If you live in Maui, like Todd Rundgren No, you don’t have to apologize for just chillin your way through the pandemic. However, Rundgren has done something other than that.
The multi -hyphenate veteran – has produced landmark albums for Meat Loaf, Grand Funk Railroad and more, as well as his own fast -paced repertoire – character that works and, unless you’re not on the road, aren’t can slow down a lot in the last 19 months. He even went on “travel” earlier this year with a series of virtual concerts, shown from Chicago and targeted at specific cities.
Rundgren has also released four singles in the last year or so, planned for his next album, Space Force. That includes collaborations with Weezer’s Rivers Cuomo (“Down With the Ship”), Narcy (“Espionage”) and, more recently, with Spark (“Your Fandango”), whose debut album, if the band known as Halfnelson, made by Rundgren. He’s on the road again, with tour dates in mid -November. And, after three consecutive nominations, he was selected for Rock and Roll Hall of Fame induction, even if he is famous he will not attend the ceremony on Oct. 30 in Cleveland.
Some of his efforts, however, have raised eyebrows as Rundgren’s ongoing collaboration. Kanye West. Even if he doesn’t appear in any credits for the rapper’s chart-topping new album Donda, Rundgren confirmed he was working and continuing in the West, even if the experience was a bit frustrating.
“My contributions come from taking something fragile and raw and trying to give shape to it sometimes just adding background vocals and then not hearing for weeks what happened,” Rundgren said. consequences. “I talked to him twice; one of them never had a musical rivalry, it was just his life story in a way. I don’t know when it was considered to start, but at some point in the middle they finished it last year, but obviously it’s going on and the concept will continue to change… The record will be humming while yet happen for a while.
“That’s why I didn’t manage to get that definition. I had no idea where he was or what he thought about the music – or if he was there. There were so many other participants on the record, literally hundreds, so it was hard to separate. things. It’s hard to say if he made things happen or just reacted to things. That’s all speculation on my part. “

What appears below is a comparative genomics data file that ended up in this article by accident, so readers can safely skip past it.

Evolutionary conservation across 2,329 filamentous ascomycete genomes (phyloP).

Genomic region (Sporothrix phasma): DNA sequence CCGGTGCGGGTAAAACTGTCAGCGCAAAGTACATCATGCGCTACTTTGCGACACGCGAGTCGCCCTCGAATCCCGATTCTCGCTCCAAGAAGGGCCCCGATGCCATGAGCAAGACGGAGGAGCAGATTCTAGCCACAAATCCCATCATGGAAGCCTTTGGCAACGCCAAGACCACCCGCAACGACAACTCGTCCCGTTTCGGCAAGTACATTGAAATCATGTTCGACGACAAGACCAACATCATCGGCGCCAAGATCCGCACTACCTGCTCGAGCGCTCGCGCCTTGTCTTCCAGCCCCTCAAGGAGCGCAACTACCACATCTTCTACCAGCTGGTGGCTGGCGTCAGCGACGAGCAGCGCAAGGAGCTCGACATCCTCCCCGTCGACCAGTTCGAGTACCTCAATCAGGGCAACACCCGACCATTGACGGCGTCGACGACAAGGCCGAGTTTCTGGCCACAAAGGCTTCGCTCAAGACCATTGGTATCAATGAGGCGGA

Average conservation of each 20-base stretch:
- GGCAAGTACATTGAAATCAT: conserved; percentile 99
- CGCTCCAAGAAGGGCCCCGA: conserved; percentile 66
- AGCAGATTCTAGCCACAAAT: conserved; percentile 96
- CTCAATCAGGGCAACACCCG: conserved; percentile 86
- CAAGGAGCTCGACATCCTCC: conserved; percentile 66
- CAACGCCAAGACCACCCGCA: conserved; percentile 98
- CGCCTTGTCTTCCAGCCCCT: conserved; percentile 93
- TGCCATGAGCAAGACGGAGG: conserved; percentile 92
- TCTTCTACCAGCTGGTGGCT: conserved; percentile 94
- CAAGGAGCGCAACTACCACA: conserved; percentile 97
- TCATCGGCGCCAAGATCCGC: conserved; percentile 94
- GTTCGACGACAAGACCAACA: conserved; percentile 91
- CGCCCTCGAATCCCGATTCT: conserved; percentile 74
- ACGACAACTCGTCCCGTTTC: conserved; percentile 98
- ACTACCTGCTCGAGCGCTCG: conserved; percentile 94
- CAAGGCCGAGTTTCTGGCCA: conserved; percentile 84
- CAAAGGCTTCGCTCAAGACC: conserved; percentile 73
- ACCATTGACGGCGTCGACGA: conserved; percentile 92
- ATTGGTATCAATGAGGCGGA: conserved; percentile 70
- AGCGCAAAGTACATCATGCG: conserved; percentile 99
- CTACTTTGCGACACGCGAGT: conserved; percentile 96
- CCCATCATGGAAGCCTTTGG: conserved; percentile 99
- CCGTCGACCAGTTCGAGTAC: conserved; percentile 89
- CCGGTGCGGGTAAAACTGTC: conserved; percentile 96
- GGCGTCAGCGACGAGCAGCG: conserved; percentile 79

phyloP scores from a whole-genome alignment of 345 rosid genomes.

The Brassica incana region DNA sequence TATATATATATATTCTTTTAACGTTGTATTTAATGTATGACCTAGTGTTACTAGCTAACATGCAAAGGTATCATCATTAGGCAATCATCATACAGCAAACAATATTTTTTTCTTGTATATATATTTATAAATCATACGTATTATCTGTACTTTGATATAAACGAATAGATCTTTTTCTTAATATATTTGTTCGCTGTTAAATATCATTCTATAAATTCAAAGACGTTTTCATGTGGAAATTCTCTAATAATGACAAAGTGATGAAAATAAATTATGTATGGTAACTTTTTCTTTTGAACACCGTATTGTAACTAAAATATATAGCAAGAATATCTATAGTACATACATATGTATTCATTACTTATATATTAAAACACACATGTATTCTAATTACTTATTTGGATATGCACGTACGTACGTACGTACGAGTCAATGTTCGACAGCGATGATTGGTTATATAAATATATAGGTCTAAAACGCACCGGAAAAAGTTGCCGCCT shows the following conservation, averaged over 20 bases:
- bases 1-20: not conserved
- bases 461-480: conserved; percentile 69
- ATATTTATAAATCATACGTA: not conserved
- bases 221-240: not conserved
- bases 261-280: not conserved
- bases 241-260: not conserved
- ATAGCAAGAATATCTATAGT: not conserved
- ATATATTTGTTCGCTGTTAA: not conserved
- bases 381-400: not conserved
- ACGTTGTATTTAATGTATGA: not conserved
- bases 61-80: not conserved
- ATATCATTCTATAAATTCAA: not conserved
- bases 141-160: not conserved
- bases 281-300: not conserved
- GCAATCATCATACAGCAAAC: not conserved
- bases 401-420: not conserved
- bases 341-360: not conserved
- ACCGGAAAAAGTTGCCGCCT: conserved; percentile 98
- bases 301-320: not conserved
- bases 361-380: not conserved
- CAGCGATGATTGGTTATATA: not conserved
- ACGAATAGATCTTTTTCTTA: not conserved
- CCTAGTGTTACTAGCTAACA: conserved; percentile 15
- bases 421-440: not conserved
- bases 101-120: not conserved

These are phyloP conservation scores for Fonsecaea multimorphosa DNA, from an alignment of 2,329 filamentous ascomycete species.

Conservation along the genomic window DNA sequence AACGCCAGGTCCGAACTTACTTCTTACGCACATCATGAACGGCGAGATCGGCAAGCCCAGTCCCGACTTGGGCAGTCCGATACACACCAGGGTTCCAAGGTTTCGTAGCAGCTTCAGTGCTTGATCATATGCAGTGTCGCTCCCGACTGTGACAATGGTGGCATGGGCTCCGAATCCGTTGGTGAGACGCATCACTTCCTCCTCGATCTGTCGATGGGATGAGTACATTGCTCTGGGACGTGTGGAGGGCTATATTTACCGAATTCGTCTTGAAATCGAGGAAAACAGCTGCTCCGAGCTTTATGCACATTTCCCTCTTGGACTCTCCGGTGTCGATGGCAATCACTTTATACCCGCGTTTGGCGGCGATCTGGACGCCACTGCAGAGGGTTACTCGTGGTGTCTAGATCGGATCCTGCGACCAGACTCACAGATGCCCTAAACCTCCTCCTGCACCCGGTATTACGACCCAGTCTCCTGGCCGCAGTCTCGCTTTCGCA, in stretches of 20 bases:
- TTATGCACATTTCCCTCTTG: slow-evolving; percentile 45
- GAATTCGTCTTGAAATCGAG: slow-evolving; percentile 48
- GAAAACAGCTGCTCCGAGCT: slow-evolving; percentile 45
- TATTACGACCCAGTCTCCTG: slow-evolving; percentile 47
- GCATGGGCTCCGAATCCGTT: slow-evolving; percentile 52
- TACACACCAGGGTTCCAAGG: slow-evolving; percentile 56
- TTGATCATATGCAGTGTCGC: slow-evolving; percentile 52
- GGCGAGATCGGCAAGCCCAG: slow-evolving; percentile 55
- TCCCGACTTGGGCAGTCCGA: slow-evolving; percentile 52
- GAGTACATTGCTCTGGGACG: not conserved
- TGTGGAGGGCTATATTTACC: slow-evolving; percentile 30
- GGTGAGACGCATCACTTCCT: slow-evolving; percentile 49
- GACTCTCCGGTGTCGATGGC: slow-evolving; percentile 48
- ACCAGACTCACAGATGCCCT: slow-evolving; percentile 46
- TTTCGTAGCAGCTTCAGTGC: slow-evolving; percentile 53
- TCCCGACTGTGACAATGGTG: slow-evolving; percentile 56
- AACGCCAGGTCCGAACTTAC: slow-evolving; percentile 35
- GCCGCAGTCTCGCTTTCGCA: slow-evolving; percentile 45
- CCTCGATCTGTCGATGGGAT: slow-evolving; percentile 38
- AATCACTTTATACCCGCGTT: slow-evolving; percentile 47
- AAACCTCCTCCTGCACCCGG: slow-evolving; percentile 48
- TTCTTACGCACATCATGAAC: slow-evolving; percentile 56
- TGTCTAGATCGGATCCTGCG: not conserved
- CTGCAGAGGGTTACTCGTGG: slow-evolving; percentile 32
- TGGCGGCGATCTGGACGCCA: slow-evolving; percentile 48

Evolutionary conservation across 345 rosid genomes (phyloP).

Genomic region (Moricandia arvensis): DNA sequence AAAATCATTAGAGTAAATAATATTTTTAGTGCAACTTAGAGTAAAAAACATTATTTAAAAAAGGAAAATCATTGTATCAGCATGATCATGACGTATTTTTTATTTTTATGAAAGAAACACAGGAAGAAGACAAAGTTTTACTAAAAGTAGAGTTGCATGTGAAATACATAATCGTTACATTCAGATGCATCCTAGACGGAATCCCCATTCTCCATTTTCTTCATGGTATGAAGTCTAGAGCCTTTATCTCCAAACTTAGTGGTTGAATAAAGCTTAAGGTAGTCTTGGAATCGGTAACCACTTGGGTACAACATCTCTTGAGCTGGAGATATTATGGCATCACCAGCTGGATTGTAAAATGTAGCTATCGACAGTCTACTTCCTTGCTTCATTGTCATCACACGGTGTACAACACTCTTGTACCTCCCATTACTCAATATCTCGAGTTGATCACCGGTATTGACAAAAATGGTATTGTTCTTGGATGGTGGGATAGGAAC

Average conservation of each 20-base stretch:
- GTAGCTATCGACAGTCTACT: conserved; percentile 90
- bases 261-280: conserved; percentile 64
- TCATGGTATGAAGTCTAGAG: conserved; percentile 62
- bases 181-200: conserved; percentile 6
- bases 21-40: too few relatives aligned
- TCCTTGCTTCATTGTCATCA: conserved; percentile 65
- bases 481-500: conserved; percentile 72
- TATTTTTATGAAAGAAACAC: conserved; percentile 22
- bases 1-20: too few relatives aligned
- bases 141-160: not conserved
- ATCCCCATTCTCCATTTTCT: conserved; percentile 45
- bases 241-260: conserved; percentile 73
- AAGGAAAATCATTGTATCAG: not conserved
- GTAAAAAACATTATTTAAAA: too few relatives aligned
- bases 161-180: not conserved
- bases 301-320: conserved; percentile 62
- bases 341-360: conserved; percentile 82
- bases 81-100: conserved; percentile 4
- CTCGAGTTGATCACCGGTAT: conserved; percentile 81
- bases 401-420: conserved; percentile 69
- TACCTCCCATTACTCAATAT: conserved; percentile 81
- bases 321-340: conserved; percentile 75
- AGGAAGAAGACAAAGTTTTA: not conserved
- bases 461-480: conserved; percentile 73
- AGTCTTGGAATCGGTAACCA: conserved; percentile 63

Rundgren also has thoughts on the album confirmation controversial collaborators: “It’s just a lot of parts about, like, stunts – like how did Marilyn Manson finish it at the last minute? I have no idea what the thinking behind that was.”
Rundgren added that “the saga goes on in some meaning or another” for his work in the West, even if there is no defined end point – or purpose. “It’s not over, and I can’t tell you exactly what my involvement is,” Rundgren said. “Just asking in the dark, that’s not for me. I have to have a direction to go or some desire to have, something like that. But just throwing things at the wall won’t work for me. I never knew what would come of all this, if anyone knew. “
Rundgren has other projects in focus, of course. His Space Force The album has already been completed and delivered for an expected release next year, and the next solo collaboration with Roots will end at the end of this month. He also started The Individualist, A True Tour, a 29-date tour where he played a side on his 1973 album A Wizard, A Real Star at each show, include the option of other career favorites.
The itinerary puts him in Cincinnati on October 30th, which is of course the night he will be admitted to Rock Hall (he will be going to Cleveland for two shows next week). Rundgren says “there are any number of reasons” he won’t go there, mainly among them his own clearly expressed feelings about Rock Hall in general, including a belief that there is no it’s from what he considers “real rock‘ n ’roll artists” and “real halls of fame, for me, for the retired and the dead.”
“I try not to pretend,” Rundgren explains, “So when I express my part about something that’s it, sort of. I’m digging a hole for myself. I never do. the reds like this activity on the carpet, where everyone struggles for attention and I feel like I like it. “
However, what pleased him about induction was that “the fans really enjoyed it. It really was about me. They liked it, and I always wanted them to know it.”
Rundgren offers a remote look at the ceremony from Cincinnati, but also feels that being on stage, anywhere, is the best way to celebrate the occasion. “If I have a gig for them, that’s what should come first,” he said. “I don’t want to hurt [the induction] for others. Some people can take this seriously, so I won’t do a campaign without my ethics. I’m willing to participate but I’m not willing to pretend it’s just different for me. I feel the same way I feel. I love that the fans are happy – and I love that I don’t have to go through this anymore. “